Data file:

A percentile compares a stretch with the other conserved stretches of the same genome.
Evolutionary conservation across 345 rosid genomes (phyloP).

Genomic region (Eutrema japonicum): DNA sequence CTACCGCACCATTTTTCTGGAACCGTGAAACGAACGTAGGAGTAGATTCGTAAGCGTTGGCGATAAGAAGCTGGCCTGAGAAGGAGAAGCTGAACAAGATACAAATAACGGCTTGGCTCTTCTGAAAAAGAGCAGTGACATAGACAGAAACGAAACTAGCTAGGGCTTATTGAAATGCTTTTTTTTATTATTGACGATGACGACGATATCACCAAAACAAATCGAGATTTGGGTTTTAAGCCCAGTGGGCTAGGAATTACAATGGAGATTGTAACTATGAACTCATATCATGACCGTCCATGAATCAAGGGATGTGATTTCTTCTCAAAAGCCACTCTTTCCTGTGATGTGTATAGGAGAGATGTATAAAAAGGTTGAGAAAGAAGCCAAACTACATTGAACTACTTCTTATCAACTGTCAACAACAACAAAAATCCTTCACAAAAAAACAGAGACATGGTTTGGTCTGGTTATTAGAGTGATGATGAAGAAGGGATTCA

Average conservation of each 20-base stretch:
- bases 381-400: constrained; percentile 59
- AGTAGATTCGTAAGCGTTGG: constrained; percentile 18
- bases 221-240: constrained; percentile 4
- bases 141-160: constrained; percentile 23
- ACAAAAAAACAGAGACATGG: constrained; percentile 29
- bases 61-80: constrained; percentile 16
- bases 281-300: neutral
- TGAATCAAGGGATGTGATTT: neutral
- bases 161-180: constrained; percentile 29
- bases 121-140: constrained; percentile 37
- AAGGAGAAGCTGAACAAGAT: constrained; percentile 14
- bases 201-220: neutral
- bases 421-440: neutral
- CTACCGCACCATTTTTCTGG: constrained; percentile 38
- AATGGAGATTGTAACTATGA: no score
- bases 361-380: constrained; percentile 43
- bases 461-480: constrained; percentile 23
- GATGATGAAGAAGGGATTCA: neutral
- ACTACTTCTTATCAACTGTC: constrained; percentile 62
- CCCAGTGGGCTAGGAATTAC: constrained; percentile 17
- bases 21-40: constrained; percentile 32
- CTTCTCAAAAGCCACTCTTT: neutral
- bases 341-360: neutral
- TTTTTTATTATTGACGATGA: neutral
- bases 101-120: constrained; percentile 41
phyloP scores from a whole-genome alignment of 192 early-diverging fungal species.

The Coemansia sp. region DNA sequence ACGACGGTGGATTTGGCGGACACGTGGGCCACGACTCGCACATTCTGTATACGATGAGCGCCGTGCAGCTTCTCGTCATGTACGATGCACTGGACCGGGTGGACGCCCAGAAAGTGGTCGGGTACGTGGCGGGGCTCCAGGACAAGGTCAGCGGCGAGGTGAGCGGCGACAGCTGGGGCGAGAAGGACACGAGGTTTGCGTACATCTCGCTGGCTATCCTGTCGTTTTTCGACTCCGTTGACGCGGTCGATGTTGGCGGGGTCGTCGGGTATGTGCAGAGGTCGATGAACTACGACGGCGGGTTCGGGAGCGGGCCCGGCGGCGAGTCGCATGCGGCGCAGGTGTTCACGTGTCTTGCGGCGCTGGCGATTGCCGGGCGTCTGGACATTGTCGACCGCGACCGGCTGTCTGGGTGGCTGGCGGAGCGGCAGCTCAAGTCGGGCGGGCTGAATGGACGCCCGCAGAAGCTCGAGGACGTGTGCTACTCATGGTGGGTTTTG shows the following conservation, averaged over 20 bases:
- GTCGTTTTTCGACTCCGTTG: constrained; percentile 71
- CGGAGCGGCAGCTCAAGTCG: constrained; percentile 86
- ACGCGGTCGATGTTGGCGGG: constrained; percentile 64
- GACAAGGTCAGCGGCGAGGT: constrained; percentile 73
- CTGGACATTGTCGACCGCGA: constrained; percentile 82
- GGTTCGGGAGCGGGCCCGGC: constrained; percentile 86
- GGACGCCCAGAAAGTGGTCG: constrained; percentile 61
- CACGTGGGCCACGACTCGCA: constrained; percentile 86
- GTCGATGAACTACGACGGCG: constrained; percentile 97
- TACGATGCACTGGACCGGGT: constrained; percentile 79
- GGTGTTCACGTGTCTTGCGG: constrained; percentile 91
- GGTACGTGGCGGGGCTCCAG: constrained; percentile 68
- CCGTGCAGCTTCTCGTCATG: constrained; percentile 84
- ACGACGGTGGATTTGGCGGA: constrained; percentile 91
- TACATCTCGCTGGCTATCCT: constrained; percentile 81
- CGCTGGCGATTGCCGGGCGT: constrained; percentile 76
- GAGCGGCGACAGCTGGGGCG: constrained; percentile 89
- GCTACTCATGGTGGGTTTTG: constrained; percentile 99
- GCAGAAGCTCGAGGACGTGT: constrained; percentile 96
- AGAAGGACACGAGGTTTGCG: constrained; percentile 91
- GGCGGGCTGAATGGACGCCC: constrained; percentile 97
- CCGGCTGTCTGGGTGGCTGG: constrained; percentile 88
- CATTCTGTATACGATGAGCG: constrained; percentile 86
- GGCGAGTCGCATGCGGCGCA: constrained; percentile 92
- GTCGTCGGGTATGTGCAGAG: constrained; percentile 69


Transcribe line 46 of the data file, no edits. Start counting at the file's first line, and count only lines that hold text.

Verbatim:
- TACATCTCGCTGGCTATCCT: constrained; percentile 81